on the downstream coupled meter fix schedules. 4.0 Range of TBFM Coupled Scheduling

    It is worth noting that constraint satisfaction at When considering deployment, a CMP may be the MP, combined with the downstream coupled adapted at the nominal FH range of its meter fix sequencing constraint, resolves the associated arrival meter fixes; about 200nm blow-bys (sequence reversals) often allowed by distant. With the proper FH configuration, and TMA but that are frequently impractical in the combined with a CMP’s own nominal FH range ATC environment. TCS does this by making the of 200nm, a combined effective metering range sequencing choice early-on at the CMP, and of approximately 400nm can be achieved enforcing that choice at the coupled meter fix. without incurring the kinds of problems cited at

    the beginning of this paper (see Freeze Horizon Figure 3 gives a graphical depiction of wETA and Configurations). PDelay, the main quantities involved in the TCS

    feedback control loop. PDelay is calculated by While a CMP may be effectively adapted 200nm the TBFM arrival subsystem and is the delay in from its associated meter fixes, the initial excess of what the arrival system can absorb. pattern of planned deployments is tending to PDelay is applied at the CMP as an individual favor CMP placements at ranges somewhat less aircraft metering constraint. The CMP wETA is than that (approximately 100 to 130nm). This is calculated by the TBFM en route subsystem. The

    due to the FAA’s initial TCS roll-out concept of Case 1 The Meter Fix Freeze Horizon replacing existing Adjacent Center Metering Occurs at or after the Meter Point (Rolling (ACM) adaptations with TCS-based ACM Freeze)

    arrangements.

    Case 1C5.0 Segmentation of the Metering Problem

    meter fixfreeze horizonThe freeze horizons (FH) of CMPs and coupled

    meter pointmeter fixes are independent of one another. freeze horizonThis fact, and the TCS feedback control 60nmi60nmiB60nmimechanisms outlined above, allows the meterpointmanipulation of a CMP’s schedule without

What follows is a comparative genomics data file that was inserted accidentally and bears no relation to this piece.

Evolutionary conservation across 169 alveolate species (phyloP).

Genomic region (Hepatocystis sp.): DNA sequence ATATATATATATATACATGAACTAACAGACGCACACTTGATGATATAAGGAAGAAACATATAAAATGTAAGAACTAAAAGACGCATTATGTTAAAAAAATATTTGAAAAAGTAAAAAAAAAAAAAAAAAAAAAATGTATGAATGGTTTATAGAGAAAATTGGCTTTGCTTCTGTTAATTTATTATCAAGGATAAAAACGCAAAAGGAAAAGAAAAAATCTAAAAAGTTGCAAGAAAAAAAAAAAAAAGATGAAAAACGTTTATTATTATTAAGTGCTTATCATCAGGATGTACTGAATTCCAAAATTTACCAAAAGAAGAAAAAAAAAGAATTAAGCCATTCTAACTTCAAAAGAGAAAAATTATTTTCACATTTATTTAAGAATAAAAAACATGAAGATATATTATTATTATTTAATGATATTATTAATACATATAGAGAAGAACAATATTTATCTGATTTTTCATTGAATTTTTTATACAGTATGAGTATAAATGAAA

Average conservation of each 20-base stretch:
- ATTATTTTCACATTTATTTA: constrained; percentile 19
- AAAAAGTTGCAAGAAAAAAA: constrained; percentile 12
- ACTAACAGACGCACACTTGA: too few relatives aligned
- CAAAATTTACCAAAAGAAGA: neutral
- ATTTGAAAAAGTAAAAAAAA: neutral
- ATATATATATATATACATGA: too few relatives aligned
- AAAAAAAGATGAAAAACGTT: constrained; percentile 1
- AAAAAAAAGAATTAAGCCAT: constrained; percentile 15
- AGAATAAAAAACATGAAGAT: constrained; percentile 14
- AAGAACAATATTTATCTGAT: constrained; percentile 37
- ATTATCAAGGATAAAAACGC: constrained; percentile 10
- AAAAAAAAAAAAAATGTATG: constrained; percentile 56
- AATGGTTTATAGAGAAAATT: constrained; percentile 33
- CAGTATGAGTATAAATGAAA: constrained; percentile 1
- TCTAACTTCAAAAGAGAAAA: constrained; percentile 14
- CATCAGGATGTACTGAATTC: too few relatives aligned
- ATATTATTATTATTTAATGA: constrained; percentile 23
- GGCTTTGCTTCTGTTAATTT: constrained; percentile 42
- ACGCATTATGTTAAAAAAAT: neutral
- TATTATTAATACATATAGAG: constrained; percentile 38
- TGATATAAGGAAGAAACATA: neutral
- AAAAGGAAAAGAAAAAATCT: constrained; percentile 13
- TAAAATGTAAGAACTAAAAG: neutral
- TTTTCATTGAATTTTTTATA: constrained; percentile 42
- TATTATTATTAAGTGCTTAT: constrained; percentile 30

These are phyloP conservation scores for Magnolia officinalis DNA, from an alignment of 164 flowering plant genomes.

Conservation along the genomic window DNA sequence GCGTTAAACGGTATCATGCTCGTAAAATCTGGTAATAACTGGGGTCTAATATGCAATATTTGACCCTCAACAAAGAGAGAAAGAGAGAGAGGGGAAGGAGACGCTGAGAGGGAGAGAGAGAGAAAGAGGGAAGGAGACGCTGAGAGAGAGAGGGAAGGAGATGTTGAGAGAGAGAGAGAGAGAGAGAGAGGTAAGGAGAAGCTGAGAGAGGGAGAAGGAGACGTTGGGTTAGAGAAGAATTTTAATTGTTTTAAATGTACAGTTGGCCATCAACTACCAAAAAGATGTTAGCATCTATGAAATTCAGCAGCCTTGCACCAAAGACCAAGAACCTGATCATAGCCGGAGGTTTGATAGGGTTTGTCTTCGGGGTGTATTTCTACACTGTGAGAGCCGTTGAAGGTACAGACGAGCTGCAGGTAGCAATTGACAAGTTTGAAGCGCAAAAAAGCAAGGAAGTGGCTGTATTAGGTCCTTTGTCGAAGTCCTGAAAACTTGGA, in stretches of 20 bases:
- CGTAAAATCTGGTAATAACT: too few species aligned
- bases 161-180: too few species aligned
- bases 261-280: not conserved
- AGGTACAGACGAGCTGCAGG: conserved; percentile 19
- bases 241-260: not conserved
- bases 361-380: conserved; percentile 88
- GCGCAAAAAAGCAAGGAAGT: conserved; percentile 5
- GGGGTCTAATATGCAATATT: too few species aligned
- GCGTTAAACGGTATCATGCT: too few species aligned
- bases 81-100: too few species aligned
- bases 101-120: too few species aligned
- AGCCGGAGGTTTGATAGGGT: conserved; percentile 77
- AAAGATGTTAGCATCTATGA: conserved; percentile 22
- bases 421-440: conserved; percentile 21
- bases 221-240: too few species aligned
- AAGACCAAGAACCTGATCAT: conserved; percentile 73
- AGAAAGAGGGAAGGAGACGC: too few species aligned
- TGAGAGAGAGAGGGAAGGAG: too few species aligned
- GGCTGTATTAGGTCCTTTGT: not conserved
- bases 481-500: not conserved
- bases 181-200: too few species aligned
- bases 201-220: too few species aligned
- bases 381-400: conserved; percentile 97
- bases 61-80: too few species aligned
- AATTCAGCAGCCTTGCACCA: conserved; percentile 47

“rippling” the entire arrival metering schedule. +A60nmi60nmiFurther, if the CMP and coupled meter fix FHs meter fix

    are properly set (see TCS Freeze Horizon meter fix freeze regionConfigurations) the results of completely

    rescheduling a CMP will be correctly reflected in meter point freeze region

    the downstream arrival metering schedules. This Figure 4: Rolling Freeze Configuration property of TCS is referred to as “Segmentation

    of the Metering Problem” and is especially In this case, the meter fix FH does not overlap important to arrival metering when the metering the meter point freeze region (Rolling Freeze operation crosses ARTCC boundaries (called Configuration) as shown in Figure 4 above. The Adjacent Center Metering or ACM). meter fix FH is usually thought of as occurring at, Segmentation allows an ACM facility to or very close to, the meter point distance from manipulate its local schedules in respect to a the meter fix. When the metered flight crosses remote arrival metering operation without the meter point FH the flight’s meter point STAs unduly disturbing the arrival schedules. are frozen, but the meter fix STA remains non-

    frozen until the flight crosses the meter fix FH. 6.0 TCS Freeze Horizon Configurations Since this will not occur until after the flight

    crosses the meter point, the resulting frozen The FHs of CMPs and their associated coupled meter fix STA will fully reflect the effects of ATC meter fixes may be set independently of one conformance (or lack of conformance) to the another in a coupled scheduling arrangement. meter point schedule. This feature of TCS allows extended regions of

    metering without impacting the (usually) This type of arrangement is the most flexible in symmetric FH settings of the arrival terms of scheduling behavior and operational system. This ability to surgically extend a region use. Since meter fix STAs don’t freeze until after without pushing all FHs resolves many metering aircraft cross the upstream meter point, there is design asymmetry issues. little chance for STA inconsistency problems.

    Furthermore, changes in capacity or demand at Because of the independence of CMP and the meter point are automatically coupled meter fix FHs, coupled scheduling accommodated by the arrival scheduler without arrangements can have “freeze horizon need for manual intervention. configurations” characterized by the degree to

    which a coupled meter fix FH overlaps with the A likely use for the rolling freeze configuration is freeze region of its associated CMPs. The degree the segmentation of arrival metering streams. of overlap has differing qualitative effects, That is, setting up a meter point so that a described in the following cases. portion of the arrival problem can be worked